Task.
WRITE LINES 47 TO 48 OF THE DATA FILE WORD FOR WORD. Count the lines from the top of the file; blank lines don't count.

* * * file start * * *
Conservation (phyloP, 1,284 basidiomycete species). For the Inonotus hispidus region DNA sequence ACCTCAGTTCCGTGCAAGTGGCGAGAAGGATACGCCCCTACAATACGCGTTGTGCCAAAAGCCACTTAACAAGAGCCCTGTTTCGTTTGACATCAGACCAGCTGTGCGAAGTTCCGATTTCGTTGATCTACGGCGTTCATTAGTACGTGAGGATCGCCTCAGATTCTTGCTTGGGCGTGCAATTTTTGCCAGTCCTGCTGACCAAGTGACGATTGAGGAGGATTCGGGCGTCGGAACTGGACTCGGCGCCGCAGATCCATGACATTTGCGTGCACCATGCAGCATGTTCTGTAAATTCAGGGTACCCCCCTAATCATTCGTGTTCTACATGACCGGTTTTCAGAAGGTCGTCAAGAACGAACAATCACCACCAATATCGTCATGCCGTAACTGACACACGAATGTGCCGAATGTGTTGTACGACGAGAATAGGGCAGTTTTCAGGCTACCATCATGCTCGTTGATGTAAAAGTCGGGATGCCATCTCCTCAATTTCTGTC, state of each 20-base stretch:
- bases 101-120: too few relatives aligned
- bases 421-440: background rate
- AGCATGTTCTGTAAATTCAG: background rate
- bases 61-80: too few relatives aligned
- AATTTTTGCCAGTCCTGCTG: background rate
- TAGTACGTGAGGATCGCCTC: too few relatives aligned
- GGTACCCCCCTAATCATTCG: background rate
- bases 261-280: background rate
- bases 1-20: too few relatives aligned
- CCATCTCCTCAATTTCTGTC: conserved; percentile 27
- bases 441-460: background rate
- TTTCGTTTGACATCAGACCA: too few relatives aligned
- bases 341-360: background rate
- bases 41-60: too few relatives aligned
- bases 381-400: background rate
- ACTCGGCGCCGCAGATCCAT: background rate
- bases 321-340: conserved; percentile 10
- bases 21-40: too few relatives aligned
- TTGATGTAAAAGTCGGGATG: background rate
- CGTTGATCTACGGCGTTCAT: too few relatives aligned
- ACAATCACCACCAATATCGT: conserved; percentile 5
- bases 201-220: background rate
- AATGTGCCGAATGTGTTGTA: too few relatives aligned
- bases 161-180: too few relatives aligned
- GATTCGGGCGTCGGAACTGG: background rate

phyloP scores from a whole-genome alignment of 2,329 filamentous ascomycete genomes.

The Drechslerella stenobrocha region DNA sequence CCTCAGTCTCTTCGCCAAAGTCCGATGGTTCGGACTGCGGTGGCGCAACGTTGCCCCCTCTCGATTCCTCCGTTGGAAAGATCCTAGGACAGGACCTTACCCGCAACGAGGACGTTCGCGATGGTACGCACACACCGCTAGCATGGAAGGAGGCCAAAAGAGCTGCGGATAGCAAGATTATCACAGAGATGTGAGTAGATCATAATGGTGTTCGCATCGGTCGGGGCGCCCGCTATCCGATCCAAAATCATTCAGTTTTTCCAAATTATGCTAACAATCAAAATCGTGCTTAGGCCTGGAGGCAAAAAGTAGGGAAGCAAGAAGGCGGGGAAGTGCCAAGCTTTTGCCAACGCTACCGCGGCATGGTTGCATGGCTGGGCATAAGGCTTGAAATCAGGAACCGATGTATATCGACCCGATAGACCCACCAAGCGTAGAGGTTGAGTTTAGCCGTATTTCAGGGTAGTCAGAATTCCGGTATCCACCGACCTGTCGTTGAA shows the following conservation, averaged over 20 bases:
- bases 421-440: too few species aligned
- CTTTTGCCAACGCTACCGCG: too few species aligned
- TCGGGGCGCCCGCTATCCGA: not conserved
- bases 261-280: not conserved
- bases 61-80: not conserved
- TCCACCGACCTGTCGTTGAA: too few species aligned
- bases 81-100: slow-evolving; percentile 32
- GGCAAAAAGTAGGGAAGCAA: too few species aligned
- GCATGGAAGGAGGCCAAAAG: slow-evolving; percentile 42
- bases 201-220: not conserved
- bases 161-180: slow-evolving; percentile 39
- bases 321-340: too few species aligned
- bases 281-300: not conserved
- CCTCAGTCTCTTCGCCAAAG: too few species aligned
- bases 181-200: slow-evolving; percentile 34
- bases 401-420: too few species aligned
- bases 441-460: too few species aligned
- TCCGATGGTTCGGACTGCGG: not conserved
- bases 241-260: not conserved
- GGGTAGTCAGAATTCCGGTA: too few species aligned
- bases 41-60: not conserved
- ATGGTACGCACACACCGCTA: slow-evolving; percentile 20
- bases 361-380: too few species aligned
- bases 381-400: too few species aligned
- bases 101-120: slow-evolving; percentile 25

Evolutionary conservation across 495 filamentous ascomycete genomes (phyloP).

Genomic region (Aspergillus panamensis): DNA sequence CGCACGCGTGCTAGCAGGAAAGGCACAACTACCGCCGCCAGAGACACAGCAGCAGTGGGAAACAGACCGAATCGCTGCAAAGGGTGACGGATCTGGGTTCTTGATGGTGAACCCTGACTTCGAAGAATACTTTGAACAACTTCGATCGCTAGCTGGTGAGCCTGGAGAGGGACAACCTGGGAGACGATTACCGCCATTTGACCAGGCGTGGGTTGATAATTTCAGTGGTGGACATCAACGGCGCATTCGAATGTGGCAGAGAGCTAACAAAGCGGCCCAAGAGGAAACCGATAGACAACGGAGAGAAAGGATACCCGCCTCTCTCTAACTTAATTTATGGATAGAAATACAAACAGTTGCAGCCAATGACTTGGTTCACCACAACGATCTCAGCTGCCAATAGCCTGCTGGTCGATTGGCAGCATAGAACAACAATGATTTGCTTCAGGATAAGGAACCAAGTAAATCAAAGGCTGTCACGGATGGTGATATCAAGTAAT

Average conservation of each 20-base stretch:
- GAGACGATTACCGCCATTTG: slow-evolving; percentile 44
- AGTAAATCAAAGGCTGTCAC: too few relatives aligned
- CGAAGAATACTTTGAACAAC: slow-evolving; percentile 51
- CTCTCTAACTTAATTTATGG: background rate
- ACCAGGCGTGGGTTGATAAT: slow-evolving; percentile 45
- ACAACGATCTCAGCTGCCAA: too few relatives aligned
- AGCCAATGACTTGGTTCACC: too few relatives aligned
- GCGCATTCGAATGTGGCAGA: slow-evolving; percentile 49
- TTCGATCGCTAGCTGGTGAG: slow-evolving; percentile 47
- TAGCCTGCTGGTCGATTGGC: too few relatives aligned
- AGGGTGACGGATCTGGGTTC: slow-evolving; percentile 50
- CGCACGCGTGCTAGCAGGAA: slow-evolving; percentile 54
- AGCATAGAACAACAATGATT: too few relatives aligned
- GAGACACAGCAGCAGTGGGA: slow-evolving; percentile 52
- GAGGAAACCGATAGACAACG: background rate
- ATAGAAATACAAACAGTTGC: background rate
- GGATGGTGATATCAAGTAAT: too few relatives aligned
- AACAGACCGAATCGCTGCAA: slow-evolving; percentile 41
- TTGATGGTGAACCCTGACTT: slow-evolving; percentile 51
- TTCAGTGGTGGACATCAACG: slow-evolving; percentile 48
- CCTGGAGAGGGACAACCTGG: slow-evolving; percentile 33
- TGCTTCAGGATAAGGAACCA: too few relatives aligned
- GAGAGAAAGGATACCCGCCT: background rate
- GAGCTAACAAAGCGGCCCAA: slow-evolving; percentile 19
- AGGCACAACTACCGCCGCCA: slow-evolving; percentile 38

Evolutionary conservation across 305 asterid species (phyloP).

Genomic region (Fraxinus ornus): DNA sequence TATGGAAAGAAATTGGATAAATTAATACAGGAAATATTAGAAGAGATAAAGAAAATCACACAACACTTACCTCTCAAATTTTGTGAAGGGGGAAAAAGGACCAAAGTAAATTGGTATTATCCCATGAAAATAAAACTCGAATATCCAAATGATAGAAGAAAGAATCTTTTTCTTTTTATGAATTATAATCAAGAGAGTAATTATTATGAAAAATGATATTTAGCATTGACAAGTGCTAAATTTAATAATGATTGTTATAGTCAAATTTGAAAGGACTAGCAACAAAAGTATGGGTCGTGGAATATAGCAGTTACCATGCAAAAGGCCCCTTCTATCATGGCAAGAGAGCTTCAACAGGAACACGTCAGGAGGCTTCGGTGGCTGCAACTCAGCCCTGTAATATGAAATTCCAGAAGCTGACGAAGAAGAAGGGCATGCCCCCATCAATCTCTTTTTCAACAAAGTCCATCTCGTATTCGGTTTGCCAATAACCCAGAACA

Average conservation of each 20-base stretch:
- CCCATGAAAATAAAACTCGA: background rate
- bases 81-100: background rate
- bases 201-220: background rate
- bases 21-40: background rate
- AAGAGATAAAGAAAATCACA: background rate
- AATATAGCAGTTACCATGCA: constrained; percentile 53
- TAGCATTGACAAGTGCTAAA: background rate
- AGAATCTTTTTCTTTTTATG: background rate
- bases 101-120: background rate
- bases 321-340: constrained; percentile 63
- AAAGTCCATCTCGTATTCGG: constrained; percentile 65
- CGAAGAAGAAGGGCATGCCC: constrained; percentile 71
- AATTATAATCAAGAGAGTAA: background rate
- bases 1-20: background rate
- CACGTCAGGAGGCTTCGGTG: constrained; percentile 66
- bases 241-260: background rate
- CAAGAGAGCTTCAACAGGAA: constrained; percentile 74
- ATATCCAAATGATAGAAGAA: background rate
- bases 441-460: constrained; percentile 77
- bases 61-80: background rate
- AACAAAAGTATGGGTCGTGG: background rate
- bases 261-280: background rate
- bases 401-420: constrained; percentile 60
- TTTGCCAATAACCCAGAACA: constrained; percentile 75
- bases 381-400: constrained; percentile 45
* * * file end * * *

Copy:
- bases 241-260: not conserved
- GGGTAGTCAGAATTCCGGTA: too few species aligned